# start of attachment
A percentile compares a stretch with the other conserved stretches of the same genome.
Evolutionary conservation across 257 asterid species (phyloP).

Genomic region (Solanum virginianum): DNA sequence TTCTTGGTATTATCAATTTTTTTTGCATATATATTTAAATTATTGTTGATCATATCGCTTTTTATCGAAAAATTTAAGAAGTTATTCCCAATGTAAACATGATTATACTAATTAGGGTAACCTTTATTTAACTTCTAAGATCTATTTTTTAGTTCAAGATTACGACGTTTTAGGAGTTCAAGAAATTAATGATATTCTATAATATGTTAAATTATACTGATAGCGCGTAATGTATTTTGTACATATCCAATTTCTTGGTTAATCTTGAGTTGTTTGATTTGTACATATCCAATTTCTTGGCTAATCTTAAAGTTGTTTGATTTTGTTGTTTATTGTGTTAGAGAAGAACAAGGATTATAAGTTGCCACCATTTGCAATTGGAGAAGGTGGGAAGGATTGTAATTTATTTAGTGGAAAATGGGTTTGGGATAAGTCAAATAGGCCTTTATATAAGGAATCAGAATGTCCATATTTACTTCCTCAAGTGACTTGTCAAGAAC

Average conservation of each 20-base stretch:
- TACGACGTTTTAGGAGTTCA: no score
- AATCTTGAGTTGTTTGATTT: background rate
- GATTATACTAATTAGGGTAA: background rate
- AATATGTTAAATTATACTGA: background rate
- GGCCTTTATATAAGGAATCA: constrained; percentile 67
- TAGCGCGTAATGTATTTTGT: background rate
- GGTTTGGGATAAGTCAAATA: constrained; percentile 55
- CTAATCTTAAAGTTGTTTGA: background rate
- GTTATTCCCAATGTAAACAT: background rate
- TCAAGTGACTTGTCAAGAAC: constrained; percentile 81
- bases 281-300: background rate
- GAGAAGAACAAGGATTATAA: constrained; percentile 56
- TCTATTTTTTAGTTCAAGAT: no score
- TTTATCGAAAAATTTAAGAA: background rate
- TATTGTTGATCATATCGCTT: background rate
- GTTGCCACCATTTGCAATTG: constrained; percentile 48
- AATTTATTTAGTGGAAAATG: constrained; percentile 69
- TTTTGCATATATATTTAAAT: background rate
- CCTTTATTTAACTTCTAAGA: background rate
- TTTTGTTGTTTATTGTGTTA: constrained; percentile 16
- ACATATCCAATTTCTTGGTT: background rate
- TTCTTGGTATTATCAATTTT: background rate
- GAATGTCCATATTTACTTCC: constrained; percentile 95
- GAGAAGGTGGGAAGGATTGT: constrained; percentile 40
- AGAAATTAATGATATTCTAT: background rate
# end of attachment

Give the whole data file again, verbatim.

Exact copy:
A percentile compares a stretch with the other conserved stretches of the same genome.
Evolutionary conservation across 257 asterid species (phyloP).

Genomic region (Solanum virginianum): DNA sequence TTCTTGGTATTATCAATTTTTTTTGCATATATATTTAAATTATTGTTGATCATATCGCTTTTTATCGAAAAATTTAAGAAGTTATTCCCAATGTAAACATGATTATACTAATTAGGGTAACCTTTATTTAACTTCTAAGATCTATTTTTTAGTTCAAGATTACGACGTTTTAGGAGTTCAAGAAATTAATGATATTCTATAATATGTTAAATTATACTGATAGCGCGTAATGTATTTTGTACATATCCAATTTCTTGGTTAATCTTGAGTTGTTTGATTTGTACATATCCAATTTCTTGGCTAATCTTAAAGTTGTTTGATTTTGTTGTTTATTGTGTTAGAGAAGAACAAGGATTATAAGTTGCCACCATTTGCAATTGGAGAAGGTGGGAAGGATTGTAATTTATTTAGTGGAAAATGGGTTTGGGATAAGTCAAATAGGCCTTTATATAAGGAATCAGAATGTCCATATTTACTTCCTCAAGTGACTTGTCAAGAAC

Average conservation of each 20-base stretch:
- TACGACGTTTTAGGAGTTCA: no score
- AATCTTGAGTTGTTTGATTT: background rate
- GATTATACTAATTAGGGTAA: background rate
- AATATGTTAAATTATACTGA: background rate
- GGCCTTTATATAAGGAATCA: constrained; percentile 67
- TAGCGCGTAATGTATTTTGT: background rate
- GGTTTGGGATAAGTCAAATA: constrained; percentile 55
- CTAATCTTAAAGTTGTTTGA: background rate
- GTTATTCCCAATGTAAACAT: background rate
- TCAAGTGACTTGTCAAGAAC: constrained; percentile 81
- bases 281-300: background rate
- GAGAAGAACAAGGATTATAA: constrained; percentile 56
- TCTATTTTTTAGTTCAAGAT: no score
- TTTATCGAAAAATTTAAGAA: background rate
- TATTGTTGATCATATCGCTT: background rate
- GTTGCCACCATTTGCAATTG: constrained; percentile 48
- AATTTATTTAGTGGAAAATG: constrained; percentile 69
- TTTTGCATATATATTTAAAT: background rate
- CCTTTATTTAACTTCTAAGA: background rate
- TTTTGTTGTTTATTGTGTTA: constrained; percentile 16
- ACATATCCAATTTCTTGGTT: background rate
- TTCTTGGTATTATCAATTTT: background rate
- GAATGTCCATATTTACTTCC: constrained; percentile 95
- GAGAAGGTGGGAAGGATTGT: constrained; percentile 40
- AGAAATTAATGATATTCTAT: background rate